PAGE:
For better or worse, Tupac Shakur helped to define the gangsta rap genre. An articulate lyricist with the ability to paint vivid and graphic scenes of underground criminal life, he did for gang culture what Mario Puzo did for the Mafia—he presented it to the world in a very palpable, very commercial, and very appealing way. Yet did this really represent who Tupac was? All Eyez On Me: The Real Story is a compelling documentary appearing on Reelz this Sunday evening (9 PM EST/6 PST), uses the Benny Boom 2017 biopic of the same name as a basis to suggest that Tupac Shakur the world came to know and love was a very different person–someone very much unlike the persona that would eventually claim his life.
Shakur was born in 1971 to Black Panther and civil rights activist Afeni Shakur, and grew up in the throes of revolutionary thought, underground activism, political violence, and government intimidation. Yet Shakur’s mother worked to keep him focused, raising him by herself and encouraging his budding artistic talents, and it is on this that this documentary examines. Physically small and quiet, Shakur gravitates towards drama as a means of expressing himself, and he developed a deep love of the works of Shakespeare. When he and his mother moved to Baltimore, he was enrolled in the prestigious Baltimore School of Arts, and he quickly became a rising star in the drama department.
Unfortunately, in his senior year, his mother decides to move to California as a means to escape her drug problem. When he arrived there, though, not only did his mother’s drug habit get worse, Tupac starts to explore the gangster scene and the drug scene as well. He also starts to pursue a music career, first as a rapper in the Digital Underground collective, then as a solo act. Donald Hicken, his former mentor at the Baltimore School Of Arts, weighs in and suggests that all of this was a part of an ongoing stage persona, that the “real” Tupac was not the thug kingpin the media and the entertainment industry kept hyping.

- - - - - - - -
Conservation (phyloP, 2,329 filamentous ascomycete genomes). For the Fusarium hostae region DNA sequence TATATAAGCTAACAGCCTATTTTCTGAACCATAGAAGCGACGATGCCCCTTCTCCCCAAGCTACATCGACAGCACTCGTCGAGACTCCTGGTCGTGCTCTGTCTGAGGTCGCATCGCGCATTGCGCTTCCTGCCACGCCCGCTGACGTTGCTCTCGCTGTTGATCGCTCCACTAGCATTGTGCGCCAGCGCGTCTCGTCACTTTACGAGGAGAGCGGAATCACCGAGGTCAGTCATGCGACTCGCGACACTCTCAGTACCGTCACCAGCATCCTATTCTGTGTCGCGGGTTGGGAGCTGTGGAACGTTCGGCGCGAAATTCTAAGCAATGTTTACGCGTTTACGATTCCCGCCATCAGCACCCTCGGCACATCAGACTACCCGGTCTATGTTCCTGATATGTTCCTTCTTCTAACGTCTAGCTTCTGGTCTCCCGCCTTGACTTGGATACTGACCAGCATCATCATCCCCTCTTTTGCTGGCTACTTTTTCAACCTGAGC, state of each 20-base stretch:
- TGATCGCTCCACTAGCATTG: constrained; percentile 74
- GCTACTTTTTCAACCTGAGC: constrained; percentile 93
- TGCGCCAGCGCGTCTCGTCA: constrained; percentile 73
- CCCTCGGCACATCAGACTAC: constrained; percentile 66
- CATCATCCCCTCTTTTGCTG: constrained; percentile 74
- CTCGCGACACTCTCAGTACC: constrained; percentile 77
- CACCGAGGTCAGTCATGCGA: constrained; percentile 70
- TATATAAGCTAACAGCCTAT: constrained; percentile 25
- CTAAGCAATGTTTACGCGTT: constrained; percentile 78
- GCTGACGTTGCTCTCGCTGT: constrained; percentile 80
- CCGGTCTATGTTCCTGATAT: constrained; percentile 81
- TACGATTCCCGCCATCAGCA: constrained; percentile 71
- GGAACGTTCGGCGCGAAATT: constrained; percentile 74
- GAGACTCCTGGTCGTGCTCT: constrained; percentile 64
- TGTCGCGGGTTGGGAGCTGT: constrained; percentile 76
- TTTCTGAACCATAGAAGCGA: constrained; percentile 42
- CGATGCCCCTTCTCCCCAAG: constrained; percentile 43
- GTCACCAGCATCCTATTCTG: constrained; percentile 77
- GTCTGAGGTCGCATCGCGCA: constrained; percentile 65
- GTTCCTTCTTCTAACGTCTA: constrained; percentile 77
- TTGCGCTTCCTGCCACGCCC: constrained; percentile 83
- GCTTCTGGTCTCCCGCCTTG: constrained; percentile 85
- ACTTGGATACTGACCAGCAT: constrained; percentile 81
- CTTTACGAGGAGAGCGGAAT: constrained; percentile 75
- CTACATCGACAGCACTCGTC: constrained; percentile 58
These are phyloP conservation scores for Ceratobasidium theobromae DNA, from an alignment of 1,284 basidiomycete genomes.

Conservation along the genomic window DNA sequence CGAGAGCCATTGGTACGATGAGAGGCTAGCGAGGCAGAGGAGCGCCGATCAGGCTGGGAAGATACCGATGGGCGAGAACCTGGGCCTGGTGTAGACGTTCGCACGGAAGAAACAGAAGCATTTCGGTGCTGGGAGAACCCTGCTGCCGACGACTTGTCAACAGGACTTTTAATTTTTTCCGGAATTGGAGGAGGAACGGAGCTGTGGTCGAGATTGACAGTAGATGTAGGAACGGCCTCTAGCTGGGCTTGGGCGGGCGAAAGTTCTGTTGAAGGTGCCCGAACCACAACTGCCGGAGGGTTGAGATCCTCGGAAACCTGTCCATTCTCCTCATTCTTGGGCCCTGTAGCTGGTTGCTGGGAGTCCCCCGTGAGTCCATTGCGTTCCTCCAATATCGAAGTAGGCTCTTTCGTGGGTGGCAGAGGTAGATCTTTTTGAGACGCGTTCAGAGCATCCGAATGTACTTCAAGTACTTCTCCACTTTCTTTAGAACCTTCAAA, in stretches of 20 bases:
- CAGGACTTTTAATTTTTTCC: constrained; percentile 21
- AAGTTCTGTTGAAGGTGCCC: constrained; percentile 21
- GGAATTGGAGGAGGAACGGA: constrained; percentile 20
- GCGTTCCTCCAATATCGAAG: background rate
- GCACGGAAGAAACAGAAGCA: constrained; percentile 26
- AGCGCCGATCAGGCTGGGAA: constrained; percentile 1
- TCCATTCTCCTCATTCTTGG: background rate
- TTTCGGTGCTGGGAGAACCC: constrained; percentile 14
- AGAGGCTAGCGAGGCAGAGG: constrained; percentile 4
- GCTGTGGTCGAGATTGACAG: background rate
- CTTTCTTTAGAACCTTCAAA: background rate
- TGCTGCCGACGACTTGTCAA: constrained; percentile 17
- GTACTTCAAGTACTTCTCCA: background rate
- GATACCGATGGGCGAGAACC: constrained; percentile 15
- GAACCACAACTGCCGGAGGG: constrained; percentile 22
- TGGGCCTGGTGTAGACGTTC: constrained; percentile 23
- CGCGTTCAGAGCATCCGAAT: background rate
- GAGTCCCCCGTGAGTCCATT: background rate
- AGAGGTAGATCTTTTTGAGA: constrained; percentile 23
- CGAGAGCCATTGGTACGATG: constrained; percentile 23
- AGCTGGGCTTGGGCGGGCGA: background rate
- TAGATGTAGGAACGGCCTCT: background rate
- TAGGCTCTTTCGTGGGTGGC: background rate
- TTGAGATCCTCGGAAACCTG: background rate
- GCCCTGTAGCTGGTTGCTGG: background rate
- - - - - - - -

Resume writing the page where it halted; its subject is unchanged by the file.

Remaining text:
What happens next is indeed worthy of a Shakespearian tragedy. As his star rises—both as a rapper and as an actor—his influence in the black community grows, and so too does the violence that comes with what he terms “thug life.” Involved in shooting two off-duty police officers, accused and arrested for rape, getting shot in the studio, all the while his star only ascends higher. Incarceration for the rape accusation finds him reevaluating his life, but he signs a deal with the devil by signing to Death Row, led by the notorious Suge Knight. Upon his release, he starts to consider leaving the lifestyle behind and focusing on being a more positive role model—only to be shot in a still-unsolved drive-by shooting in Las Vegas after leaving a Mike Tyson boxing match on September 7, 1996. He would die six days later at the young age of 25.
So, just who was Tupac Shakur? All Eyez On Me: The Real Story paints him as a budding thespian and a young man trapped and eventually smothered by his public persona. Yet the other stuff about him—the bad stuff, the drug and violence stuff—that’s equally as important in the overall history of one of rap’s biggest innovators. While All Eyez On Me: The Real Story might be a tad idealistic in its hypothesis, the points it raises are definitely worth noting.